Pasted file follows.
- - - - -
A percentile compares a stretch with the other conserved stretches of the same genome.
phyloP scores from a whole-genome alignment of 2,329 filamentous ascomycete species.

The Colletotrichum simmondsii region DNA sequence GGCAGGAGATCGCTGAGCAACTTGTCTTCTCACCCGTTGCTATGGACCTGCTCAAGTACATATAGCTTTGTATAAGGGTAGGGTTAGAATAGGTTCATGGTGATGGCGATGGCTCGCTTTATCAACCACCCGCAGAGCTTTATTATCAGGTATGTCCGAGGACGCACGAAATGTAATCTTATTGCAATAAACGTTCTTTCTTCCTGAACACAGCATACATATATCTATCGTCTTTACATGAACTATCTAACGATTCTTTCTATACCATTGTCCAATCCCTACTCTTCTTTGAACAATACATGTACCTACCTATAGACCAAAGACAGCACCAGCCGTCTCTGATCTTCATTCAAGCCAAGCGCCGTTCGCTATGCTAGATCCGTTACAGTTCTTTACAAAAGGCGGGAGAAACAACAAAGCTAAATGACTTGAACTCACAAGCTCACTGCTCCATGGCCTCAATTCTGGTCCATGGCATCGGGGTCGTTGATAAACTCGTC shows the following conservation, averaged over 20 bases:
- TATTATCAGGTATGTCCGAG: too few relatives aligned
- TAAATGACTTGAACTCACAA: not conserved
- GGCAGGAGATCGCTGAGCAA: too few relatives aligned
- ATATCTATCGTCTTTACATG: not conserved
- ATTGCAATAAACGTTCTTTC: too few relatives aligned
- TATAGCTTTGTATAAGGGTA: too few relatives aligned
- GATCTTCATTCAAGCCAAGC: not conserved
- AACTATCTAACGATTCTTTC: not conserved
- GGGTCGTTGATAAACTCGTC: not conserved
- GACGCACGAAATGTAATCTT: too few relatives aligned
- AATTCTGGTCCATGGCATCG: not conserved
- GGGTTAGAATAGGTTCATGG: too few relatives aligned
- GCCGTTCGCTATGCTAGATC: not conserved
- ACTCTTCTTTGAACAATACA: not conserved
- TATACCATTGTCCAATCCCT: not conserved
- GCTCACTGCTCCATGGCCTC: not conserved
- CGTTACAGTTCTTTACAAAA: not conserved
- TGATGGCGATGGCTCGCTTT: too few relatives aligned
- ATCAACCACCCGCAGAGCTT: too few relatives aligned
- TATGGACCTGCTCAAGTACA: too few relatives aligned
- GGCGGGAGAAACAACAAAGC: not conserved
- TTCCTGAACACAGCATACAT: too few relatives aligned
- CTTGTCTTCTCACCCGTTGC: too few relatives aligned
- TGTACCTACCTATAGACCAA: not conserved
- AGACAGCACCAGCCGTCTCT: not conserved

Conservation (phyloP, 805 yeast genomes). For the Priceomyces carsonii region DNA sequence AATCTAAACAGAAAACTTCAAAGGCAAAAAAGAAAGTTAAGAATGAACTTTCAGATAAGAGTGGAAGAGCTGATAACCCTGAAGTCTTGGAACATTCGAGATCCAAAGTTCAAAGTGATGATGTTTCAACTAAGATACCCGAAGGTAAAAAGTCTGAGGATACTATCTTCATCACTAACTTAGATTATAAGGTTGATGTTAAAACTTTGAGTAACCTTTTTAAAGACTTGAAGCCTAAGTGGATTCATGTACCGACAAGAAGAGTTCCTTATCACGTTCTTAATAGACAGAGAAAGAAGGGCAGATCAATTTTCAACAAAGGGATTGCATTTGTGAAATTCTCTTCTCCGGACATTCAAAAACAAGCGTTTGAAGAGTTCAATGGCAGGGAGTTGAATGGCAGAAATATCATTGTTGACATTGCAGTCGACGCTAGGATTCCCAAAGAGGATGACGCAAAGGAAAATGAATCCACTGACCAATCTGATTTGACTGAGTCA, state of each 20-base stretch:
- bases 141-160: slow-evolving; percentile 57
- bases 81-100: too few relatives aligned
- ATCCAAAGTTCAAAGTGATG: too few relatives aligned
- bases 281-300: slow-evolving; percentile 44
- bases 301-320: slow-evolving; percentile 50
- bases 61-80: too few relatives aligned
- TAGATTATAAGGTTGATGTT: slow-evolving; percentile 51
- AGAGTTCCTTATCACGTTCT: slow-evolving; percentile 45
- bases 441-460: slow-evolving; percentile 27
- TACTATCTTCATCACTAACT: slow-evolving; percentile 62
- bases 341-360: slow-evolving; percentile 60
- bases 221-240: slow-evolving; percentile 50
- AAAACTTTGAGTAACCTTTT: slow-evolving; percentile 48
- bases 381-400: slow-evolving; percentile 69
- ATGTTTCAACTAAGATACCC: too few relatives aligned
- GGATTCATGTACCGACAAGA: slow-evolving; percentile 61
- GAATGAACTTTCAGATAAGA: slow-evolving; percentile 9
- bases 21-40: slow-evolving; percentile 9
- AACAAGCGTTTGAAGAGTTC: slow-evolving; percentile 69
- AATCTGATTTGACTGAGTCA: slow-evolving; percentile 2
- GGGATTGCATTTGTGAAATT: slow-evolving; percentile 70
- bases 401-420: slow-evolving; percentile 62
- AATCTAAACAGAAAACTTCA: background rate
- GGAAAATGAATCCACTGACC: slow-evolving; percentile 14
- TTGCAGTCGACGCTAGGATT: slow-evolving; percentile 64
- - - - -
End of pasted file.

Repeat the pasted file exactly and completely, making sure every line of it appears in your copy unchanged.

A percentile compares a stretch with the other conserved stretches of the same genome.
phyloP scores from a whole-genome alignment of 2,329 filamentous ascomycete species.

The Colletotrichum simmondsii region DNA sequence GGCAGGAGATCGCTGAGCAACTTGTCTTCTCACCCGTTGCTATGGACCTGCTCAAGTACATATAGCTTTGTATAAGGGTAGGGTTAGAATAGGTTCATGGTGATGGCGATGGCTCGCTTTATCAACCACCCGCAGAGCTTTATTATCAGGTATGTCCGAGGACGCACGAAATGTAATCTTATTGCAATAAACGTTCTTTCTTCCTGAACACAGCATACATATATCTATCGTCTTTACATGAACTATCTAACGATTCTTTCTATACCATTGTCCAATCCCTACTCTTCTTTGAACAATACATGTACCTACCTATAGACCAAAGACAGCACCAGCCGTCTCTGATCTTCATTCAAGCCAAGCGCCGTTCGCTATGCTAGATCCGTTACAGTTCTTTACAAAAGGCGGGAGAAACAACAAAGCTAAATGACTTGAACTCACAAGCTCACTGCTCCATGGCCTCAATTCTGGTCCATGGCATCGGGGTCGTTGATAAACTCGTC shows the following conservation, averaged over 20 bases:
- TATTATCAGGTATGTCCGAG: too few relatives aligned
- TAAATGACTTGAACTCACAA: not conserved
- GGCAGGAGATCGCTGAGCAA: too few relatives aligned
- ATATCTATCGTCTTTACATG: not conserved
- ATTGCAATAAACGTTCTTTC: too few relatives aligned
- TATAGCTTTGTATAAGGGTA: too few relatives aligned
- GATCTTCATTCAAGCCAAGC: not conserved
- AACTATCTAACGATTCTTTC: not conserved
- GGGTCGTTGATAAACTCGTC: not conserved
- GACGCACGAAATGTAATCTT: too few relatives aligned
- AATTCTGGTCCATGGCATCG: not conserved
- GGGTTAGAATAGGTTCATGG: too few relatives aligned
- GCCGTTCGCTATGCTAGATC: not conserved
- ACTCTTCTTTGAACAATACA: not conserved
- TATACCATTGTCCAATCCCT: not conserved
- GCTCACTGCTCCATGGCCTC: not conserved
- CGTTACAGTTCTTTACAAAA: not conserved
- TGATGGCGATGGCTCGCTTT: too few relatives aligned
- ATCAACCACCCGCAGAGCTT: too few relatives aligned
- TATGGACCTGCTCAAGTACA: too few relatives aligned
- GGCGGGAGAAACAACAAAGC: not conserved
- TTCCTGAACACAGCATACAT: too few relatives aligned
- CTTGTCTTCTCACCCGTTGC: too few relatives aligned
- TGTACCTACCTATAGACCAA: not conserved
- AGACAGCACCAGCCGTCTCT: not conserved

Conservation (phyloP, 805 yeast genomes). For the Priceomyces carsonii region DNA sequence AATCTAAACAGAAAACTTCAAAGGCAAAAAAGAAAGTTAAGAATGAACTTTCAGATAAGAGTGGAAGAGCTGATAACCCTGAAGTCTTGGAACATTCGAGATCCAAAGTTCAAAGTGATGATGTTTCAACTAAGATACCCGAAGGTAAAAAGTCTGAGGATACTATCTTCATCACTAACTTAGATTATAAGGTTGATGTTAAAACTTTGAGTAACCTTTTTAAAGACTTGAAGCCTAAGTGGATTCATGTACCGACAAGAAGAGTTCCTTATCACGTTCTTAATAGACAGAGAAAGAAGGGCAGATCAATTTTCAACAAAGGGATTGCATTTGTGAAATTCTCTTCTCCGGACATTCAAAAACAAGCGTTTGAAGAGTTCAATGGCAGGGAGTTGAATGGCAGAAATATCATTGTTGACATTGCAGTCGACGCTAGGATTCCCAAAGAGGATGACGCAAAGGAAAATGAATCCACTGACCAATCTGATTTGACTGAGTCA, state of each 20-base stretch:
- bases 141-160: slow-evolving; percentile 57
- bases 81-100: too few relatives aligned
- ATCCAAAGTTCAAAGTGATG: too few relatives aligned
- bases 281-300: slow-evolving; percentile 44
- bases 301-320: slow-evolving; percentile 50
- bases 61-80: too few relatives aligned
- TAGATTATAAGGTTGATGTT: slow-evolving; percentile 51
- AGAGTTCCTTATCACGTTCT: slow-evolving; percentile 45
- bases 441-460: slow-evolving; percentile 27
- TACTATCTTCATCACTAACT: slow-evolving; percentile 62
- bases 341-360: slow-evolving; percentile 60
- bases 221-240: slow-evolving; percentile 50
- AAAACTTTGAGTAACCTTTT: slow-evolving; percentile 48
- bases 381-400: slow-evolving; percentile 69
- ATGTTTCAACTAAGATACCC: too few relatives aligned
- GGATTCATGTACCGACAAGA: slow-evolving; percentile 61
- GAATGAACTTTCAGATAAGA: slow-evolving; percentile 9
- bases 21-40: slow-evolving; percentile 9
- AACAAGCGTTTGAAGAGTTC: slow-evolving; percentile 69
- AATCTGATTTGACTGAGTCA: slow-evolving; percentile 2
- GGGATTGCATTTGTGAAATT: slow-evolving; percentile 70
- bases 401-420: slow-evolving; percentile 62
- AATCTAAACAGAAAACTTCA: background rate
- GGAAAATGAATCCACTGACC: slow-evolving; percentile 14
- TTGCAGTCGACGCTAGGATT: slow-evolving; percentile 64